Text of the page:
Positioned at the head of a paper, the abstract is usually "the first thing that individuals read and, as such, decide whether to continue reading. It is also what is most accessed by search engines and researchers conducting their own literature reviews" (Dan W. Butin, The Education Dissertation, 2010). See Observations, below.
Etymology:From the Latin, "away" + "draw"
- "A good quality abstract should accurately reflect the purpose and content of your project. . . . It is very important to note that an abstract should never contain information that is not included in the body of your project itself."
(Jennifer Evans, Your Psychology Project: The Essential Guide. Sage, 2007)
- "A good abstract will tell you what the key issue that's addressed is, it'll give you an idea of the methods that have been used and the conclusions that have been arrived at. So that abstract ought to tell someone whether it's worth them spending part of their life reading this paper."
(David Gilborn, quoted by Pat Thomson and Barbara Kamler in Writing for Peer Reviewed Journals: Strategies for Getting Published. Routledge, 2013)
- Problem, Solution, Benefit
"Each proposal you write will focus on unique ideas. Therefore, the content of your abstracts will differ. Nonetheless, abstracts should focus on the following: (a) the problem necessitating your proposal, (b) your suggested solution, and (c) the benefits derived when your proposed suggestions are implemented. . . .
"The purpose of the abstract is to provide your readers with an easy-to-understand summary of the entire proposal's focus. Your executives want the bottom line, and they want it quickly. They don't want to waste time deciphering your high-tech hieroglyphics. Therefore, either avoid all high-tech terminology completely or define your terms parenthetically."
(Sharon J. Gerson and Steven M. Gerson, Technical Writing: Process and Product. Pearson, 2003)
- Descriptive Abstracts and Informative Abstracts
"Depending on the kind of information they contain, abstracts are often classified as descriptive or informative. A descriptive abstract summarizes the purpose, scope, and methods used to arrive at the reported findings. It is a slightly expanded table of contents in sentence and paragraph form. A descriptive abstract need not be longer than several sentences. An informative abstract is an expanded version of the descriptive abstract. In addition to information about the purpose, scope, and research methods used, the informative abstract summarizes the results, conclusions, and any recommendations. The informative abstract retains the tone and essential scope of the report, omitting its details."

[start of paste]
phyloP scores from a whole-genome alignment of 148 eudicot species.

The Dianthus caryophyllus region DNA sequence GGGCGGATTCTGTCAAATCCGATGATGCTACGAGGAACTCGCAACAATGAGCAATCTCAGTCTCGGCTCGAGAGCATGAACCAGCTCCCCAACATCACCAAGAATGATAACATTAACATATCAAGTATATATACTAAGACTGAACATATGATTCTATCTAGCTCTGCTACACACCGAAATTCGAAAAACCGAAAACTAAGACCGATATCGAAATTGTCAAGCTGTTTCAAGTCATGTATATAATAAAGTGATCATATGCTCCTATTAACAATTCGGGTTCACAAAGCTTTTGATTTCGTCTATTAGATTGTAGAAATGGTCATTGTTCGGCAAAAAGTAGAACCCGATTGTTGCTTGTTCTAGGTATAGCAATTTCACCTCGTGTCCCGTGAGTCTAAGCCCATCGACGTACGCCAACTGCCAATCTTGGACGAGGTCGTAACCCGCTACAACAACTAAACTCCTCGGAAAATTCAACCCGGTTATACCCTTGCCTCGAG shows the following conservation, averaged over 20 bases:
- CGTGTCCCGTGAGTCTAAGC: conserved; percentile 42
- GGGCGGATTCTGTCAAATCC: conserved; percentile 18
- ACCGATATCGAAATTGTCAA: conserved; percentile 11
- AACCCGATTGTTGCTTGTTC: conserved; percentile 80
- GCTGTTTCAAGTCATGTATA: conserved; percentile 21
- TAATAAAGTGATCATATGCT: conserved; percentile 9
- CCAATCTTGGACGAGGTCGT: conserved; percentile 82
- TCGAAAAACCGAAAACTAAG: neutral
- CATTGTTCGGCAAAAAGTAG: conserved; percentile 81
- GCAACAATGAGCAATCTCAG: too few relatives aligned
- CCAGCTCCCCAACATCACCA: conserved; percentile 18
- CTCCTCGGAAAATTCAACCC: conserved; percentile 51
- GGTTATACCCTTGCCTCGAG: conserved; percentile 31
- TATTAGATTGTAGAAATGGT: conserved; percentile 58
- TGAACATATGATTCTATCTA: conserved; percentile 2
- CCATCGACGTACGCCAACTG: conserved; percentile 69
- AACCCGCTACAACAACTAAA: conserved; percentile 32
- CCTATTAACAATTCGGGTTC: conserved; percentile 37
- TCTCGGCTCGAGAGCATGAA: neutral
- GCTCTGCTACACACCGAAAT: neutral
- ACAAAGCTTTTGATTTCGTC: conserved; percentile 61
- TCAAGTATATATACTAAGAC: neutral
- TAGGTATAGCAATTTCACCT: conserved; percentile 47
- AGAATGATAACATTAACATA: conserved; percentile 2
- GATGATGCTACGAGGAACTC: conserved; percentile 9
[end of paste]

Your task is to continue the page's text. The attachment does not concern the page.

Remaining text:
(Gerald J. Alred, Charles T. Brusaw, and Walter E. Oliu, Handbook of Technical Writing. Bedford/St. Martin's, 2006)
- Characteristics of an Effective Informative Abstract
"[A]n informative abstract is not an introduction to the topic, and it should not be seen as an introduction to the report. . . .
"Given this, we advocate that a good abstract should (1) give a high-level presentation of the area studied, (2) reason about the importance and why it is an interesting area worthy to be studied, (3) present a high-level description of the approach, and (4) summarise the contribution. An informative abstract should summarise all the major sections of the report, the key concepts, contributions, and conclusions. A typical abstract is about 250-500 words. This is not more than 10-20 sentences, so you will obviously have to choose your words very carefully to cover so much information in such a condensed format."
(M. Berndtsson, et al., Thesis Projects: A Guide for Students in Computer Science and Information Systems, 2nd ed. Springer-Verlag, 2008)
- Heading Abstracts
"Today, most scientific journals print a heading abstract with each paper. It generally is printed (and should be submitted) as a single paragraph. . . . Usually, a good abstract is followed by a good paper; a poor abstract is a harbinger of woes to come.
"When writing the abstract, examine every word carefully. If you can tell your story in 100 words, do not use 200. . . . [T]he use of clear, significant words will impress the editors and reviewers (not to mention readers), whereas the use of abstruse, verbose constructions might well contribute to a check in the 'reject' box on the review form."
(Robert Day and Barbara Gastel, How to Write and Publish a Scientific Paper, 7th ed. Cambridge University Press, 2012)